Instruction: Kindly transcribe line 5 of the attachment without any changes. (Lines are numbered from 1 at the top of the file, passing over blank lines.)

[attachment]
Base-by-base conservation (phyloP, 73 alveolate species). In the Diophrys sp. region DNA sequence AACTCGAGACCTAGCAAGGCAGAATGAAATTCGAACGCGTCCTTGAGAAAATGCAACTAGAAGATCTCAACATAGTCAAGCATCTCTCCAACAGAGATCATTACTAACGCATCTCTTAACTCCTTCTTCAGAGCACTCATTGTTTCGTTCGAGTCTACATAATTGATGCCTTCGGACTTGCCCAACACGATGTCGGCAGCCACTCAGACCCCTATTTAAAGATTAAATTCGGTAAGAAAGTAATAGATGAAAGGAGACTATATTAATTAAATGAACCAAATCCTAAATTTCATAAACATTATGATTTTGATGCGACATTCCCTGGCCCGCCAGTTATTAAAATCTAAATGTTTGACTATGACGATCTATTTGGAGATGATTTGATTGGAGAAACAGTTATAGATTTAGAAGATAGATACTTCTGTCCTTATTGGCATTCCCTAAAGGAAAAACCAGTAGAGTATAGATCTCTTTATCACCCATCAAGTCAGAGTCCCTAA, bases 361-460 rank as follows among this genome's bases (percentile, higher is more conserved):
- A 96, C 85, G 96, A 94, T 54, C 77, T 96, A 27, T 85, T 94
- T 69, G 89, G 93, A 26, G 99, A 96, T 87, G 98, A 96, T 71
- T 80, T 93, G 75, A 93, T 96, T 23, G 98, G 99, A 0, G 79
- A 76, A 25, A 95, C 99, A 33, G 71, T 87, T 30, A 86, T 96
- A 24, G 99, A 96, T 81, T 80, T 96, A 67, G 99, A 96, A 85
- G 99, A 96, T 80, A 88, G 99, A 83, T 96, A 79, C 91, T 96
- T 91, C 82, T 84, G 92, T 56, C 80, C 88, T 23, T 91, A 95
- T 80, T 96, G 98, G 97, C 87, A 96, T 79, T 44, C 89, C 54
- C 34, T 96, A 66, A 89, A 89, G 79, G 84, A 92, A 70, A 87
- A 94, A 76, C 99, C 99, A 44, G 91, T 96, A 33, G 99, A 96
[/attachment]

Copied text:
- A 76, A 25, A 95, C 99, A 33, G 71, T 87, T 30, A 86, T 96